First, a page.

When baseball writers’ votes were tallied neither came close to getting in and everybody else fell short for the first time since 1996. So the Hall went back to the tintype era and will enshrine not only Ruppert, White, and O’Day, but also a dozen others — Lou Gehrig, Rogers Hornsby, and the Class of 1945 — who weren’t formally inducted because of wartime restrictions.
Next year the Hall likely will return to the land of the living. “We feel this year’s class is more an anomaly than a potential trend,” says president Jeff Idelson. “The ballot, I’m sure, brought consternation to each and every voter in terms of how to decipher it.”
The Class of 2014 will have multiple untarnished candidates — Greg Maddux, Tom Glavine, Frank Thomas, and Mike Mussina, among others, with the likes of Randy Johnson, Pedro Martinez, Nomar Garciaparra, and John Smoltz on deck for 2015. But as more current stars, perhaps dozens more, are caught doping, the consternation likely will continue for decades. Meanwhile, the legacy of the shoot-’em-up Nineties continues.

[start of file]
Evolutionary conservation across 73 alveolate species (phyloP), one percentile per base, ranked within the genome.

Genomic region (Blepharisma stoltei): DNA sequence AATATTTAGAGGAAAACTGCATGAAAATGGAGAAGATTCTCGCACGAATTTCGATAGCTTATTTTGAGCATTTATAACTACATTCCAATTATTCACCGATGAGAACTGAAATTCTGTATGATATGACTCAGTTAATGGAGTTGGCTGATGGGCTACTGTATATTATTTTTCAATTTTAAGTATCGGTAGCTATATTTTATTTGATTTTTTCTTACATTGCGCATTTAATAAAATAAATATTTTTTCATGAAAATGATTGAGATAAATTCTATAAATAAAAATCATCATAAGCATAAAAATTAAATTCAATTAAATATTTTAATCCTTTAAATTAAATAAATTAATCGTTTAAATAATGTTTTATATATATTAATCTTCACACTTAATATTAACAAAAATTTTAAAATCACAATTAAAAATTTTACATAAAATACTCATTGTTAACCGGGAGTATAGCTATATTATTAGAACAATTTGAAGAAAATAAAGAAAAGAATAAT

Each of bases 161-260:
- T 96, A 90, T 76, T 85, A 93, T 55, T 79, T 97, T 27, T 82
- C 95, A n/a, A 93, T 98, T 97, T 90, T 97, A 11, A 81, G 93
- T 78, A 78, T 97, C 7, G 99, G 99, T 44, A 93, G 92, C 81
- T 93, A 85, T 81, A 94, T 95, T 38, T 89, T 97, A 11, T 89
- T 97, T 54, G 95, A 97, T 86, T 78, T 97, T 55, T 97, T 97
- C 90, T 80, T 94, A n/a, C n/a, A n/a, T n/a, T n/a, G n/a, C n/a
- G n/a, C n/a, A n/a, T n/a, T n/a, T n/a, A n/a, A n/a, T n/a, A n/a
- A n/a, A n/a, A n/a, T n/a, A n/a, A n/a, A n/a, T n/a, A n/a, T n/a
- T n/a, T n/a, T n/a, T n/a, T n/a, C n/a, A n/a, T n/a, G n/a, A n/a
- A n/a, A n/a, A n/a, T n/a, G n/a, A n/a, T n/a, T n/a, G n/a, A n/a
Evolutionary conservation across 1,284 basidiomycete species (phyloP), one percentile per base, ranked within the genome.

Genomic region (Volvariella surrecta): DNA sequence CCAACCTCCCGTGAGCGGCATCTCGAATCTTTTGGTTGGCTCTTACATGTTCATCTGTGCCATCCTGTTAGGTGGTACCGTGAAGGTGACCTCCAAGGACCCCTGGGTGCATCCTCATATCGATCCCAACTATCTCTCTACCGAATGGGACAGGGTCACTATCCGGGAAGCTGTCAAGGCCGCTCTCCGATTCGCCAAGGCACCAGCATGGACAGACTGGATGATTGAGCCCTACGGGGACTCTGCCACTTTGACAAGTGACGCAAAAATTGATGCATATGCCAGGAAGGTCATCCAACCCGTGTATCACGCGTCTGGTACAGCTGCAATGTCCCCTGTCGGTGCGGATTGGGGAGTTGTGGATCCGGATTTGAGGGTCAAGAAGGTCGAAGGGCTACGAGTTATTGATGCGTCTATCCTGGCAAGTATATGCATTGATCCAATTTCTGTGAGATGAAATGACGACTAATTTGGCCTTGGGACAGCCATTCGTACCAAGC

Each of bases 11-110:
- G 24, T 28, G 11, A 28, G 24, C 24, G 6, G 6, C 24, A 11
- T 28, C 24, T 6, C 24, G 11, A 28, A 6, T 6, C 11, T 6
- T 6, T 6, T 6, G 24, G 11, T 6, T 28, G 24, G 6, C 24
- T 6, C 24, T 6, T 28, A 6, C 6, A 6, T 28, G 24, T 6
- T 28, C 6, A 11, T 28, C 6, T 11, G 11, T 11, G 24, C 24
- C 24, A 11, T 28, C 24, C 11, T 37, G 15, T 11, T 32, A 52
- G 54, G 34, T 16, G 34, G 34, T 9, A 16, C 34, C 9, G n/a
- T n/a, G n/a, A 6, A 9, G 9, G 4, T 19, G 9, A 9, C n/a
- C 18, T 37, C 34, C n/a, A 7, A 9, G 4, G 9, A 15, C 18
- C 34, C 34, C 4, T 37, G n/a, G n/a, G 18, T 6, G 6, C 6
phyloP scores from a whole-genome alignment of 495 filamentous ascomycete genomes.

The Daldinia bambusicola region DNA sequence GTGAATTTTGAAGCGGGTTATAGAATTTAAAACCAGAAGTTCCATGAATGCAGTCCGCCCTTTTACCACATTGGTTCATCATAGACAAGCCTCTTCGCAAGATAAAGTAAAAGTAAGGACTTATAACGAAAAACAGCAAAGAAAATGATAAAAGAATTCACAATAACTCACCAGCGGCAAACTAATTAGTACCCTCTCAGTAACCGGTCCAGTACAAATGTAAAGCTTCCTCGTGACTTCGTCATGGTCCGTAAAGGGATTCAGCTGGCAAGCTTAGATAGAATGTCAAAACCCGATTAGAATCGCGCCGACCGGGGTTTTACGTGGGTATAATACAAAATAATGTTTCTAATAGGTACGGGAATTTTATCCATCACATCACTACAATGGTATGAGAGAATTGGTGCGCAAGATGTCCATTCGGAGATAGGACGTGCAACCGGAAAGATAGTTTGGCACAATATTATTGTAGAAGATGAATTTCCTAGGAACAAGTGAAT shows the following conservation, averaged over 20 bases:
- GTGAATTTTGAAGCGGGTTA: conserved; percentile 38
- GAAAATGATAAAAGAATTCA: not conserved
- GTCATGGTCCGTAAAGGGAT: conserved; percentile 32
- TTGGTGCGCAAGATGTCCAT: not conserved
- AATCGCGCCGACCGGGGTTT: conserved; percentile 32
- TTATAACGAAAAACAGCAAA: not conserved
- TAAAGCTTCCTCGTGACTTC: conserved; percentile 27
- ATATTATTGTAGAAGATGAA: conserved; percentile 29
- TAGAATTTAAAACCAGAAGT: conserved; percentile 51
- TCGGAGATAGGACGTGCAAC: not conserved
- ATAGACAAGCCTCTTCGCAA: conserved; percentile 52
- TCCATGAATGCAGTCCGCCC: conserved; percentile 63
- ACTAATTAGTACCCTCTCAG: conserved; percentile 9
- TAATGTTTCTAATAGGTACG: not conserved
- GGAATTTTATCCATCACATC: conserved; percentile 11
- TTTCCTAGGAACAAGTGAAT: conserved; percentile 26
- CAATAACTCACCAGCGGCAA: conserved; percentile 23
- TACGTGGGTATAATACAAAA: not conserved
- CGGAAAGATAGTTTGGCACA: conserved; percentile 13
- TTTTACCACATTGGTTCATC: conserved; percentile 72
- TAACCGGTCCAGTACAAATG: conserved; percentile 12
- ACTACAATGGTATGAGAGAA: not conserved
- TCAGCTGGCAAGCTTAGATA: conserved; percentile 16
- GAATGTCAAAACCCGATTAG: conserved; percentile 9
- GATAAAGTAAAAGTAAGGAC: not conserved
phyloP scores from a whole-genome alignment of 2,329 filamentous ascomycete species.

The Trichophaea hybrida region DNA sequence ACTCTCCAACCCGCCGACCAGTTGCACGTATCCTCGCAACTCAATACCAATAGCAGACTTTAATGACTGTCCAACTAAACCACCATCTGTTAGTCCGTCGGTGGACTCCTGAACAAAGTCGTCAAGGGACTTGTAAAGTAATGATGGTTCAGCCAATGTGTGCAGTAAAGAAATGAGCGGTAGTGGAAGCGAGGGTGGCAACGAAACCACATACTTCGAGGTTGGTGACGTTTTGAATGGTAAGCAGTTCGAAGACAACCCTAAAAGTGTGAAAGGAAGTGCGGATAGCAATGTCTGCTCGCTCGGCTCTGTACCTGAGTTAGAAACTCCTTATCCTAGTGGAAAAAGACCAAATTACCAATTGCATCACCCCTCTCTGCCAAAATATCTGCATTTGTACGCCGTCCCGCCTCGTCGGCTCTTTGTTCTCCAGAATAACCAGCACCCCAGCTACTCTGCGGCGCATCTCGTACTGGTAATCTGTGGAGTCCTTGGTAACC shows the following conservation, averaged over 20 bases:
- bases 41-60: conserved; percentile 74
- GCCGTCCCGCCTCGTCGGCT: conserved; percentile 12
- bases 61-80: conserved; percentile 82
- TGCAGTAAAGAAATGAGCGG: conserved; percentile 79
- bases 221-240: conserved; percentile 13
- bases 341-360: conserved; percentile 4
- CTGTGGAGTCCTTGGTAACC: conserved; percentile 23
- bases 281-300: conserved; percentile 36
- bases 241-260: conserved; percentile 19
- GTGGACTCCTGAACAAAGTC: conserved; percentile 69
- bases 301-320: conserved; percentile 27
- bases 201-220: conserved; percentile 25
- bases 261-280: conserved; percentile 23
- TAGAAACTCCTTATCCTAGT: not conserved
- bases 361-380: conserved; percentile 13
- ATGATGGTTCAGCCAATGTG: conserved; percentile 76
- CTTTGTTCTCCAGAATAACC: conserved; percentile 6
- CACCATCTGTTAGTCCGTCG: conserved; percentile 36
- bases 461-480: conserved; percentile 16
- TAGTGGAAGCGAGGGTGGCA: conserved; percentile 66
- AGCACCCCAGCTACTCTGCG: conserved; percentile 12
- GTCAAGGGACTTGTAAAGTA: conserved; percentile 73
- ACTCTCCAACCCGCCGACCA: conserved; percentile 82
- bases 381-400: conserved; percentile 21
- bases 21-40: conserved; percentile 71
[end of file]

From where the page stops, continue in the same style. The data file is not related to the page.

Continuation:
“This is the mess we find ourselves in,” says Stark. “We’re looking at an era when there was no testing and no punishment and no consequences and no evidence for people like us to go on. I admire my colleagues who want to keep cheaters out of the Hall of Fame. My only question is, how exactly are we supposed to do that?”